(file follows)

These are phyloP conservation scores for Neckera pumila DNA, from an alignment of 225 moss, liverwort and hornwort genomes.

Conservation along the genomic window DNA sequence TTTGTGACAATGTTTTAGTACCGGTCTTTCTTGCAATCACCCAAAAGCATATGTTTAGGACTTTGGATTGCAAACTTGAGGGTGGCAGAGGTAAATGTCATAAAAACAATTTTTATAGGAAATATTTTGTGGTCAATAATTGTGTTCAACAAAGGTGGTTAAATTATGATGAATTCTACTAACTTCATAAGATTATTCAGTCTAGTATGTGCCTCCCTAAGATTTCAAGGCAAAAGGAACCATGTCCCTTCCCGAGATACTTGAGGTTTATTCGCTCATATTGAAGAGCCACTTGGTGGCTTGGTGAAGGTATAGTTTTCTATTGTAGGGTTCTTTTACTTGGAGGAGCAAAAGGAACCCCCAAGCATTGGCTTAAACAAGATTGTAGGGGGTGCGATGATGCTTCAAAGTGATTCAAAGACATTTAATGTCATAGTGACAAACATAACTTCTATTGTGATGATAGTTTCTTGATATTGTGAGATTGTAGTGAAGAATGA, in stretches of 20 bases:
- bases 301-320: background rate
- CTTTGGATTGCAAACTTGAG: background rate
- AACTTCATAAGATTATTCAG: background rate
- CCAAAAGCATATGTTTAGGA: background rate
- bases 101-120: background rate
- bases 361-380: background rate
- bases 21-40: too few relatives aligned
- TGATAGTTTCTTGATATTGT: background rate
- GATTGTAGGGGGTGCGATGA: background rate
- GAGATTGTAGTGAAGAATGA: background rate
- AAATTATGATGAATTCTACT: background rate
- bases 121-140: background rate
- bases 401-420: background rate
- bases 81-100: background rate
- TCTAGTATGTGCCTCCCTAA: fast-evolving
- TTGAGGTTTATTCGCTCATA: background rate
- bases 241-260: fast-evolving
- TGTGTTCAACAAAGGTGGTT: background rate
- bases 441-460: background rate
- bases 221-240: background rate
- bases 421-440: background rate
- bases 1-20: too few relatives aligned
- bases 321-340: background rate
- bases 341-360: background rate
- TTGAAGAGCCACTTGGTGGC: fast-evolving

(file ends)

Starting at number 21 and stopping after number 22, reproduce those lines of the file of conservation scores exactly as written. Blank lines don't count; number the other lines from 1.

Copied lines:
- bases 441-460: background rate
- bases 221-240: background rate